From the link on PT's thread.
Correct me if I'm wrong here:
Originally Posted by ptgatsby
If there are more S's in the lower IQ's, then the N's would have to be in the higher IQ's, which the study says is not the case. So to make the numbers work, for instance:
Half of all people have IQ's in the top 50%, and half of these are N's, and half are S's. This is also true of the bottom half, except 3/4 of the S's in the lower half (so 3/8 of all S's total) are in the lowest 25%, and only 1/4 of N's in the lowest half are in the lowest 25% (so 1/8 of all N's total).Assuming you can sort through and understand my confusing scenario, this doesn't seem likely. So N's are 30% of the population and S's are 70%, and according to PT "...if you take a random smart person, they are not significantly more likely to be a N than a S...".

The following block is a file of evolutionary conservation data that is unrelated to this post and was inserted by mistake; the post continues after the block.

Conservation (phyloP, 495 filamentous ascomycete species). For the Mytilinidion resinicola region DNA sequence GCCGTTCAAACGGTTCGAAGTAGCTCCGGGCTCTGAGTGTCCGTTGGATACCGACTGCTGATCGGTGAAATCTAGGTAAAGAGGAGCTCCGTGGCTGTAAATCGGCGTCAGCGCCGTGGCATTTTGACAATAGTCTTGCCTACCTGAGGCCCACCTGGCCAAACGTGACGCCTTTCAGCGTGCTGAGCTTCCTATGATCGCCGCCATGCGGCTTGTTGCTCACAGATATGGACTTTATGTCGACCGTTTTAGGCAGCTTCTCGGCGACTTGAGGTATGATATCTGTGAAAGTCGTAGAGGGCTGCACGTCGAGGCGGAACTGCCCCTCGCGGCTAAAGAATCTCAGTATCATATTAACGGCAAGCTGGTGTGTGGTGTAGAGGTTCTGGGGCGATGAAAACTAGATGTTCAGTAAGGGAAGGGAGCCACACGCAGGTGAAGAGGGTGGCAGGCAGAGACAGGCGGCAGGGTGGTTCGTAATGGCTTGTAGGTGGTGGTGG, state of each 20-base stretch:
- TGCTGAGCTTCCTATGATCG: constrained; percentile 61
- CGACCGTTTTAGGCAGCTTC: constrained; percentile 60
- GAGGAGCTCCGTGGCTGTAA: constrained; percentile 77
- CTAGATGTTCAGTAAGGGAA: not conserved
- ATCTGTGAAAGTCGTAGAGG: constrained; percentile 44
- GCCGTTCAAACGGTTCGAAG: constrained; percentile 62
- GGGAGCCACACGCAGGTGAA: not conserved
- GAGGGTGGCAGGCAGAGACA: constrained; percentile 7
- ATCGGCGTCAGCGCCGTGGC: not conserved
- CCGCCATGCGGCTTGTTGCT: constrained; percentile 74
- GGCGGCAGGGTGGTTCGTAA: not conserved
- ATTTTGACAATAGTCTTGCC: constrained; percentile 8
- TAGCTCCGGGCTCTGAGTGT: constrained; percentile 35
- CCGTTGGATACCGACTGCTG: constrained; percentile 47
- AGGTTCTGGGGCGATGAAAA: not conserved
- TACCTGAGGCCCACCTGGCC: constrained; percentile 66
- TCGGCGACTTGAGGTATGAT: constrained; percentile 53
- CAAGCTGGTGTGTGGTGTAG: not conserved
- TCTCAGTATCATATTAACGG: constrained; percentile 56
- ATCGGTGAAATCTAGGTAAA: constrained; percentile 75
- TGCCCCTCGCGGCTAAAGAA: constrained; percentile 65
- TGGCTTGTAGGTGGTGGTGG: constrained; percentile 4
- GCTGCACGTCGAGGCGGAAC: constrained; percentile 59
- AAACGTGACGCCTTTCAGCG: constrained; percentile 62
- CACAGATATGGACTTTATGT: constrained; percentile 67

Does this mean?:
If you were to take a sample of all the people in the top 50% for IQ, half would be N's and half S's. So 1/4 of the entire population in the top half are N's, and only 30% of the pop. are N's, then that would mean 5/6 of all N's are in the top half, and only 1/6 of all N's are in the lower half.
I would like to see the original study, this is all very interesting.